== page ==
Like most mortgages, the maximum age at the end of a joint borrower, sole proprietor mortgage term can be as high as 80, though some lenders don’t set a maximum age limit.

This can be beneficial for everyone involved if all parties are contributing towards the mortgage, as it means the loan repayments can be spread over an affordable term.

Bear in mind that when borrowing with older applicants, affordability is often restricted to retirement age, so terms can be limited. If, for instance, if you want a JBSP mortgage with someone who is 60, the lender’s policy may be to cap the term to 5 years, meaning the mortgage payments could be more expensive.

For this reason, it’s useful to speak to a joint owner, sole proprietor mortgage expert who can give you the right advice and match you with the best deal, whatever the age of borrower.

How many applicants will joint borrower, sole proprietor mortgage lenders consider?

Although mostly taken out by two people, up to four applicants can be considered for a joint borrower, sole proprietor mortgage. In fact, despite some lenders only accepting two incomes on a mortgage application, there are lenders who will accept up to four. This can often mean that a larger mortgage can be taken out.

The rates will vary as each lender uses their own criteria to assess an application.

Is a joint applicant, sole proprietor mortgage residential only?

No. Joint applicant, sole proprietor mortgages exist for both residential and buy-to-let loans. Additionally, this type of mortgage could also be used for a student buy-to-let application, with the child living in the property whilst at university and then renting it out after they graduate.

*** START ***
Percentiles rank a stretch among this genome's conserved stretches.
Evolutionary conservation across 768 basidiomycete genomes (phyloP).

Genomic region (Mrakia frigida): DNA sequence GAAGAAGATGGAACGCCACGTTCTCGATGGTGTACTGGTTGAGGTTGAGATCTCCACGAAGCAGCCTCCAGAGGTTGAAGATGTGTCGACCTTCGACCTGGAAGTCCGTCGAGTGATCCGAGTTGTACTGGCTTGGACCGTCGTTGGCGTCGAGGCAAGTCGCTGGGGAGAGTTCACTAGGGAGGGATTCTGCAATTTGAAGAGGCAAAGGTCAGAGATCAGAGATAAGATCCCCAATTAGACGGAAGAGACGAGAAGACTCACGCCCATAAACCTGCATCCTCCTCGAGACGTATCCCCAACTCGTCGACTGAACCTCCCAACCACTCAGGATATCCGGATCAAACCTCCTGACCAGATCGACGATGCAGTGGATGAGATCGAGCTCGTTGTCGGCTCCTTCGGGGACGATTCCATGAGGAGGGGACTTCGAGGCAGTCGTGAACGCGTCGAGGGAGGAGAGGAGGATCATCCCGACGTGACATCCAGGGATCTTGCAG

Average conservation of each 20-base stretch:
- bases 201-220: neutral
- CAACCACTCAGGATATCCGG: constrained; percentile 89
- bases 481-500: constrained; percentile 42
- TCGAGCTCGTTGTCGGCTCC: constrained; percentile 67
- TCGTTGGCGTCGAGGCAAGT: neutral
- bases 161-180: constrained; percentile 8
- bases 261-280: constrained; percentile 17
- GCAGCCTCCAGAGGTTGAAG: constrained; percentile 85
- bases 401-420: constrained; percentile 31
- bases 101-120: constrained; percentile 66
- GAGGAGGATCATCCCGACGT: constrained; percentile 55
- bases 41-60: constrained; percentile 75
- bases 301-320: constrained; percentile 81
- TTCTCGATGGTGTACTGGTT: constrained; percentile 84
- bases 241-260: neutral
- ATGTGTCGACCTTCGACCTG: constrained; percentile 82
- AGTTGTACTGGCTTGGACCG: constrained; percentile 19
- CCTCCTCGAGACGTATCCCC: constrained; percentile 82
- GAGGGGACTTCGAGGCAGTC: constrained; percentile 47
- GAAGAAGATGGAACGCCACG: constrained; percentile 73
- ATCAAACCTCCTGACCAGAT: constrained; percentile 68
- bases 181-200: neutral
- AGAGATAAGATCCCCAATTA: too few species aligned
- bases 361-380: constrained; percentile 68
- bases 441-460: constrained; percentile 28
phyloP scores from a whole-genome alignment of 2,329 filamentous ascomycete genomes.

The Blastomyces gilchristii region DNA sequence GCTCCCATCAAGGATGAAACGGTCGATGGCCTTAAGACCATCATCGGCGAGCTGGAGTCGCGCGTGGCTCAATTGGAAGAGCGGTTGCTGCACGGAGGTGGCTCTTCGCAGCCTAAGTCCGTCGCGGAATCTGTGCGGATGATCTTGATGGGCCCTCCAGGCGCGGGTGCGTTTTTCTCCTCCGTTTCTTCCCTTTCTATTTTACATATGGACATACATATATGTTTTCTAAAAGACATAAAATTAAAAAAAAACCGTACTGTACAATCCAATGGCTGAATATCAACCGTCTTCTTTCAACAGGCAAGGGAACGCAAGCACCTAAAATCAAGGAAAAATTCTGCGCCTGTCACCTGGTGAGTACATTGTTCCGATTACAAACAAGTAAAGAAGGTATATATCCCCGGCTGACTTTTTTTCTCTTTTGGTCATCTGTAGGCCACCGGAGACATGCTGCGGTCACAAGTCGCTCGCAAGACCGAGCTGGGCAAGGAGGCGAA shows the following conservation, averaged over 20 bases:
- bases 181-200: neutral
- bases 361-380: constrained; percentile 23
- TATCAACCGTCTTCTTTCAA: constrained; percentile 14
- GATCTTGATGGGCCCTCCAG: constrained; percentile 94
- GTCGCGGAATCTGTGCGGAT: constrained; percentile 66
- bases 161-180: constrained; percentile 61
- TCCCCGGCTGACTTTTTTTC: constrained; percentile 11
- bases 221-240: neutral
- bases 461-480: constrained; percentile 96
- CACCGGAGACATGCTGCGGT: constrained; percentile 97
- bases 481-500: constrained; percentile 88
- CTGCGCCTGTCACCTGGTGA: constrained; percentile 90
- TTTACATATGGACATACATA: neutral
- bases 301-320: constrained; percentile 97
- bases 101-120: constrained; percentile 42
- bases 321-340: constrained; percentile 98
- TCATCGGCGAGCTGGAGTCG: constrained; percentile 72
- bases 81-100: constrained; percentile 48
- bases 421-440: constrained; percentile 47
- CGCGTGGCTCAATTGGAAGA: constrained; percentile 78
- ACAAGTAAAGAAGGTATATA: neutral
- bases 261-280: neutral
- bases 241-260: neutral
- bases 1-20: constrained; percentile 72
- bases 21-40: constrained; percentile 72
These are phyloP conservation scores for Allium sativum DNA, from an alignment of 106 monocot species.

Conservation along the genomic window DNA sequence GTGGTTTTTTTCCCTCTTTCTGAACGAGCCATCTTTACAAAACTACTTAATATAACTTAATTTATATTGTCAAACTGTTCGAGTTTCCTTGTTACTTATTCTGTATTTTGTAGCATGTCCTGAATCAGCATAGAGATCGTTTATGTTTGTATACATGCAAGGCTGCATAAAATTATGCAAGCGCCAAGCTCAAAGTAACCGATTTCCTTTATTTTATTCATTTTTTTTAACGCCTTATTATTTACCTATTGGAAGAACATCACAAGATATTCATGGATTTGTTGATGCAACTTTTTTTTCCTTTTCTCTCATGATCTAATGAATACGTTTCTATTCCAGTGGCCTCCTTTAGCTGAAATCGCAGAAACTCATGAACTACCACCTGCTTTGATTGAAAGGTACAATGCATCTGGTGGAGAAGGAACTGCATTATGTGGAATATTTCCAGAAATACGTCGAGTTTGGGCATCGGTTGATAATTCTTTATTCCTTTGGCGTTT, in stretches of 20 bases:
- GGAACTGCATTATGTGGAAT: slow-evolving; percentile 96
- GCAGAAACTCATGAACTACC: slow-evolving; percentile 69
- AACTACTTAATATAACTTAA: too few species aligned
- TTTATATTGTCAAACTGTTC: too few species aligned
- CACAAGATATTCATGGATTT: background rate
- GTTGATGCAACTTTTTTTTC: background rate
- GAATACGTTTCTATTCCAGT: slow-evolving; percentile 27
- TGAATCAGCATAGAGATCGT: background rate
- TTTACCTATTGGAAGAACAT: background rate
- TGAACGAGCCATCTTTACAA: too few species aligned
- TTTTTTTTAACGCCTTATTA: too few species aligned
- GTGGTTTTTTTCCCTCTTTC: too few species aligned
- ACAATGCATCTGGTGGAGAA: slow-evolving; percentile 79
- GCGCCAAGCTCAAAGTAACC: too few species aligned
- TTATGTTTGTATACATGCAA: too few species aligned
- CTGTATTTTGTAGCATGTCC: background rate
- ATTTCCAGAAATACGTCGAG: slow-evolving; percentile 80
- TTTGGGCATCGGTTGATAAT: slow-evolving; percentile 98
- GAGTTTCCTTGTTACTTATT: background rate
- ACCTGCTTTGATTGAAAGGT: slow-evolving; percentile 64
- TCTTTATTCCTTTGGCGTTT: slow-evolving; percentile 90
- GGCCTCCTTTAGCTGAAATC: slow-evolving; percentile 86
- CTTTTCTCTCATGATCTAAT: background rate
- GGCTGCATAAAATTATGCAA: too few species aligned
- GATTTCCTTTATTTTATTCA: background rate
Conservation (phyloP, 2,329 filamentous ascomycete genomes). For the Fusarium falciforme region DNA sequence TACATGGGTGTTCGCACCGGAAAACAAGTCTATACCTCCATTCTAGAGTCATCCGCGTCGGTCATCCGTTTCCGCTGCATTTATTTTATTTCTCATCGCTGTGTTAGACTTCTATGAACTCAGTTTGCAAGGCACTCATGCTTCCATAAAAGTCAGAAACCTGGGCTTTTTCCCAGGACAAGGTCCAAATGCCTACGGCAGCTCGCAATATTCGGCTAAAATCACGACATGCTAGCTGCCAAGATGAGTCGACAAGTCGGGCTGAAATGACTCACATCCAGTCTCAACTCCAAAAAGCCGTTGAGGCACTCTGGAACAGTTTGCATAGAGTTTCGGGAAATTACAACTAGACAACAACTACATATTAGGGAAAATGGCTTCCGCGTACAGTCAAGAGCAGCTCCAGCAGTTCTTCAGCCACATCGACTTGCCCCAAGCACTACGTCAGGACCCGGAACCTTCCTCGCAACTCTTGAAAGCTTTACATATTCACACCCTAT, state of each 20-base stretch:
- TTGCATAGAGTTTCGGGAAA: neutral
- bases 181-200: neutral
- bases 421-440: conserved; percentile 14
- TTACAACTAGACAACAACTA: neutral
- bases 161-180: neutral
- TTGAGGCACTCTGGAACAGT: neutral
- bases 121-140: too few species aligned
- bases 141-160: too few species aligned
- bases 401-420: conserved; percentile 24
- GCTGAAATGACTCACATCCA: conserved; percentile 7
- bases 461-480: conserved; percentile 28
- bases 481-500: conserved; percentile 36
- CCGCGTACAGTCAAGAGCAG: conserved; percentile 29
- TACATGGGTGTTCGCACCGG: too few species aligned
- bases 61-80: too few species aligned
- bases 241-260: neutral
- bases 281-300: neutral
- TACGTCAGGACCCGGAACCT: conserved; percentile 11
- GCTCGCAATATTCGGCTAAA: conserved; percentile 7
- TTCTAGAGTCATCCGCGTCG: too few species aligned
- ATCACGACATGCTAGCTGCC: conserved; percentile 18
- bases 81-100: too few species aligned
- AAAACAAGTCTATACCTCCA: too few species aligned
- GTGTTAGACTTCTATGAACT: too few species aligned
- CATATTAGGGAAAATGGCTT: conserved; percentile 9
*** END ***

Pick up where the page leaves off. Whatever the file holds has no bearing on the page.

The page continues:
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About the author

Pete, an expert in all things mortgages, cut his teeth right in the middle of the credit crunch. With plenty of people needing help and few mortgage providers lending, Pete found great success in going the extra mile to find mortgages for people whom many others considered lost causes. The experience he gained, coupled with his love of helping people reach their goals, led him to establish Online Mortgage Advisor, with one clear vision – to help as many customers as possible get the right advice, regardless of need or background.

Pete’s presence in the industry as the ‘go-to’ for specialist finance continues to grow, and he is regularly cited in and writes for both local and national press, as well as trade publications, with a regular column in Mortgage Introducer and being the exclusive mortgage expert for LOVEMoney. Pete also writes for OMA of course!

Read more about Pete

Pete Mugleston

Mortgage Advisor, MD

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FCA disclaimer

*Based on our research, the content contained in this article is accurate as of the most recent time of writing. Lender criteria and policies change regularly so speak to one of the advisors we work with to confirm the most accurate up to date information. The information on the site is not tailored advice to each individual reader, and as such does not constitute financial advice. All advisors working with us are fully qualified to provide mortgage advice and work only for firms who are authorised and regulated by the Financial Conduct Authority. They will offer any advice specific to you and your needs.

Some types of buy to let mortgages are not regulated by the FCA. Think carefully before securing other debts against your home. As a mortgage is secured against your home, it may be repossessed if you do not keep up with repayments on your mortgage. Equity released from your home will also be secured against it.